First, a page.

Perhaps the smartest observation over the weekend came from the Times’ David Aaronovitch, who tweeted: “I think this another of those increasingly common mega-events no-one can usefully call”. The truth is precisely that: no-one really knows with certainty whether the EU-26 will pull off the convergence deal. They will need to move their backsides for this to work, as Tony Blair points out in this interview. But if they do, Cameron will look a fool, beholden to his swivel-eyed backbenchers. If they don’t, he will look a far-sighted sage. We simply don’t know. Yet.
Ed Miliband, of course, is left in the unenviable position of not knowing, either. So, rather than risk getting it wrong, he is forced to fudge his answer. Inelegant, but perhaps necessary, given that he could not come down on the wrong side of an argument this important.
So where does this leave the coalition? Well, look at it this way: the Lib Dems used to standfor the three E’s: education, environment and Europe. Oh, and PR. Which have all been sold down the river respectively by (i) tuition fees, (ii) the Tories’ “put the husky to sleep” U-turns, recently highlighted by Mary Creagh MP, (iii) last week’s Euro-summit and (iv) the AV referendum, which they lost.
All the things that the Lib Dems once stood for, in short, have now been washed away in a political downpour which has left Clegg high and dry. On this summit, Clegg has done the only thing he could do: go along with Cameron’s position, then act cross about it afterwards, as he did on the BBC on Sunday.
If, then, there is any clear lesson to be learned from last week, it must surely be this: thatthe coalition cannot continue after 2015. Why? Because the remaining, long-suffering Lib Dem voters, such as they are, will surely not now wear the Tories as partners in a general election. Even if Clegg does not split his party, which seems at least a possibility, they will likely survive only as a rump which distinguishes itself from the Tories in some way. But beyond that, it makes little sense to try and predict when and where the coalition will finally collapse.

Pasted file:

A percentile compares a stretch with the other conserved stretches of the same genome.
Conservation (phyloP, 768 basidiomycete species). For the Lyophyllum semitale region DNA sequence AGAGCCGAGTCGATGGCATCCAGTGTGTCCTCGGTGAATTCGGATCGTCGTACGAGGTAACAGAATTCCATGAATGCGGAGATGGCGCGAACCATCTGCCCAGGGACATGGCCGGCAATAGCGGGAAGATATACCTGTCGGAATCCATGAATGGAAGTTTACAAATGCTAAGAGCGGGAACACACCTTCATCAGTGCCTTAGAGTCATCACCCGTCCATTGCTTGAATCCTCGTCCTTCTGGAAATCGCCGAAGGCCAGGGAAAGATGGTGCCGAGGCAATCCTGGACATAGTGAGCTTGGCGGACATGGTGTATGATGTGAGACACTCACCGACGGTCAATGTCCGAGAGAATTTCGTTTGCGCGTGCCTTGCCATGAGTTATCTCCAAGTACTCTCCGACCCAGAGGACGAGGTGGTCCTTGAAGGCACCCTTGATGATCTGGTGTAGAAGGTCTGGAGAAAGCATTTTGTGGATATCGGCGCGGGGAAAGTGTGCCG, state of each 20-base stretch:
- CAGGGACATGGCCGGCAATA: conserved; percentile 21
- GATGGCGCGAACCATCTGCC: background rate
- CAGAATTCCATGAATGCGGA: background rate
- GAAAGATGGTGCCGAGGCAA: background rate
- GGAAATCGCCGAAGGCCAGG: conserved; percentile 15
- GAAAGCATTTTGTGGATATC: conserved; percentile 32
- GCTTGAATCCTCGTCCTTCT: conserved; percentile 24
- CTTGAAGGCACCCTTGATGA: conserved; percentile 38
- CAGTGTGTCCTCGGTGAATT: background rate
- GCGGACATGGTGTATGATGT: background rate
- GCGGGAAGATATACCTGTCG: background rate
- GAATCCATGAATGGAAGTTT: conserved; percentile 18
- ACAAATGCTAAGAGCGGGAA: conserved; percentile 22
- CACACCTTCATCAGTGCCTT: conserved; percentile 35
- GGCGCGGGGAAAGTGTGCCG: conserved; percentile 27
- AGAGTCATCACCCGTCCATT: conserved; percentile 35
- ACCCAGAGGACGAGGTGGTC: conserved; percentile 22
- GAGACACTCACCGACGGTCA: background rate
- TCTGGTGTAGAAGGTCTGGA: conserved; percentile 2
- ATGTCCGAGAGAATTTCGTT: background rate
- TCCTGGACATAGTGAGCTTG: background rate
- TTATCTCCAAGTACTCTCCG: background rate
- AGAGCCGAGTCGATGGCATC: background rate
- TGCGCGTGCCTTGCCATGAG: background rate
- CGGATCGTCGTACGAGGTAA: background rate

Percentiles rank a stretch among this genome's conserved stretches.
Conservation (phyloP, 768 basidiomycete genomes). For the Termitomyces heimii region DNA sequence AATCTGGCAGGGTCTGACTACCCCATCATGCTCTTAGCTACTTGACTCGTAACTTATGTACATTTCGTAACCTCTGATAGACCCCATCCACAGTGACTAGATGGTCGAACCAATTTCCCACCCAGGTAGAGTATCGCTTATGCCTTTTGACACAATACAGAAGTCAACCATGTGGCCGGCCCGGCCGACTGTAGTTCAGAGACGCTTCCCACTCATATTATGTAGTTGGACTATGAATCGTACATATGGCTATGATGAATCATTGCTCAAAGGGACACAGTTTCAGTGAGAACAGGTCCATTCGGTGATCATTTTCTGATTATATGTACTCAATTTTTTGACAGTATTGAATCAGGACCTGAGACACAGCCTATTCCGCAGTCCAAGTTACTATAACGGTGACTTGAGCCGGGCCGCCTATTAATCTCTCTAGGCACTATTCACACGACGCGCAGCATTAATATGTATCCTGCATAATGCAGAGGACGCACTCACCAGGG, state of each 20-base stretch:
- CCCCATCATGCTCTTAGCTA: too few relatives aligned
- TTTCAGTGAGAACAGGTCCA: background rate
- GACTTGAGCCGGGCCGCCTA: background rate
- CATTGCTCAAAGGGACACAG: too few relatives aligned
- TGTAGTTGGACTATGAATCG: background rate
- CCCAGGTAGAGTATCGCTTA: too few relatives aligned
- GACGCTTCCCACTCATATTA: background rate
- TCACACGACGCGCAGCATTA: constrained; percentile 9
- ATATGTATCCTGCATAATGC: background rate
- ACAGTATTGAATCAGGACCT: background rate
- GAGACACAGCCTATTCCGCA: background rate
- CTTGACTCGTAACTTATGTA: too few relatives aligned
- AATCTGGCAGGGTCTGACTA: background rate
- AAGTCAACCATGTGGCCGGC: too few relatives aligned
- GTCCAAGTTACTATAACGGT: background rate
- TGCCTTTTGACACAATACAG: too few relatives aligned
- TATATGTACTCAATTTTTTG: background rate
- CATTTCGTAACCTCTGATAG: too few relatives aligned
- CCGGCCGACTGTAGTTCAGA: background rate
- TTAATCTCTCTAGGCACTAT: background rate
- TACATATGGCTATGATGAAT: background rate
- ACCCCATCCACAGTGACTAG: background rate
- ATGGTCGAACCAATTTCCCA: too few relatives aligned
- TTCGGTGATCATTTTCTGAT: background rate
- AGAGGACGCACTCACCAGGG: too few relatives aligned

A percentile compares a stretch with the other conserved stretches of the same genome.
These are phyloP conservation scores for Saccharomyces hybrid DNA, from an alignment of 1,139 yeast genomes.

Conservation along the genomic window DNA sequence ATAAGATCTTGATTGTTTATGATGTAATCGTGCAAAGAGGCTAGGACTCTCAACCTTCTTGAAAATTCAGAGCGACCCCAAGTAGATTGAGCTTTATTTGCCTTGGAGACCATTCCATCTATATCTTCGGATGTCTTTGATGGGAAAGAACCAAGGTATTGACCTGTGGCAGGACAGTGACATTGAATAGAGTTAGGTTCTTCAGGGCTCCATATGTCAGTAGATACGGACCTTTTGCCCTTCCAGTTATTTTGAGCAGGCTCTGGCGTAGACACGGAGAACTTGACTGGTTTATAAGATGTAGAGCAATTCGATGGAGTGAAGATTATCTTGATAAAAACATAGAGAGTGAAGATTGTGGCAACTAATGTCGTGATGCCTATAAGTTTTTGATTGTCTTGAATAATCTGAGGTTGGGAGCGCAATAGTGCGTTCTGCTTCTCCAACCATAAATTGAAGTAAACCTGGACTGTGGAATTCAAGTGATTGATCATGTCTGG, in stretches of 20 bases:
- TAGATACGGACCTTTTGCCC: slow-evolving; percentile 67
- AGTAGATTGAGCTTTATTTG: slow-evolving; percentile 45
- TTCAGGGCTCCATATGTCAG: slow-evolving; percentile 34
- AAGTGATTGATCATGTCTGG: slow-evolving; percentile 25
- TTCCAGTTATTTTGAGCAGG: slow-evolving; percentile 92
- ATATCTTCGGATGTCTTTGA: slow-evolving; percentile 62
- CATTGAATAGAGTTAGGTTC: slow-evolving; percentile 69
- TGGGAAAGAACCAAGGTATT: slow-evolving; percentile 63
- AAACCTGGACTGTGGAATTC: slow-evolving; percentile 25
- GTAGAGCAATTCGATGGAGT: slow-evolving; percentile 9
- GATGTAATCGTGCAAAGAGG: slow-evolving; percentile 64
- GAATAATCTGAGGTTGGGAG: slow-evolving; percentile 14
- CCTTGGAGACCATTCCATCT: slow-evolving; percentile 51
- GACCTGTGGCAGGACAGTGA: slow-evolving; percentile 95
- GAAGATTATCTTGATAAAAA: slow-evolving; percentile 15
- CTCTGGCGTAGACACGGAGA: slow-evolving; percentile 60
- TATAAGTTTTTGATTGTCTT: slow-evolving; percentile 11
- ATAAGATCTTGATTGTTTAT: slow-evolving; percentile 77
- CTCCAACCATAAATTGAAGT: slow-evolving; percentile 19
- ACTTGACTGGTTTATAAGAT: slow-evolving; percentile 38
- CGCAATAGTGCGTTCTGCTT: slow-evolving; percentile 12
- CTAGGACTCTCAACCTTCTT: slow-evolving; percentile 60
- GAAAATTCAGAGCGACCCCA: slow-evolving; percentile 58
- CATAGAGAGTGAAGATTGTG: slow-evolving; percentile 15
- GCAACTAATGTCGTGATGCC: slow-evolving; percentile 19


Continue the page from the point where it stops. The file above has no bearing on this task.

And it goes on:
The frustrating thing for Clegg is that he is actually right, in the sense that Britain is now “marginalised” in Europe. In not just the continental but the international press in general, almost all papers led, predictably, with gleeful “Britain isolated” headlines, and that is all that most people abroad can see. Incidentally, the worrying thing is that few of these observersseemed to be focusing on the rather more important issue of whether or not the summit achieved its aim of saving the euro, which the FT, among others, rather seemed to think that it did not. But that is another story.
On the home front, even were he not before, Cleggis surely a lame duck now. We have seen how much sway the Lib Dems really have over the things they care about: precious little. He can no longer hide that from his voters, and politics can be a cruel business. He has a non-job holding things together as best he can for the next two-and-a-half years – though with a ministerial car, if he succeeds – and then, in all probability, either some international role, or oblivion.
His goose is not yet cooked, but the oven light has gone off and the timer’s on.
This post first published at Labour Uncut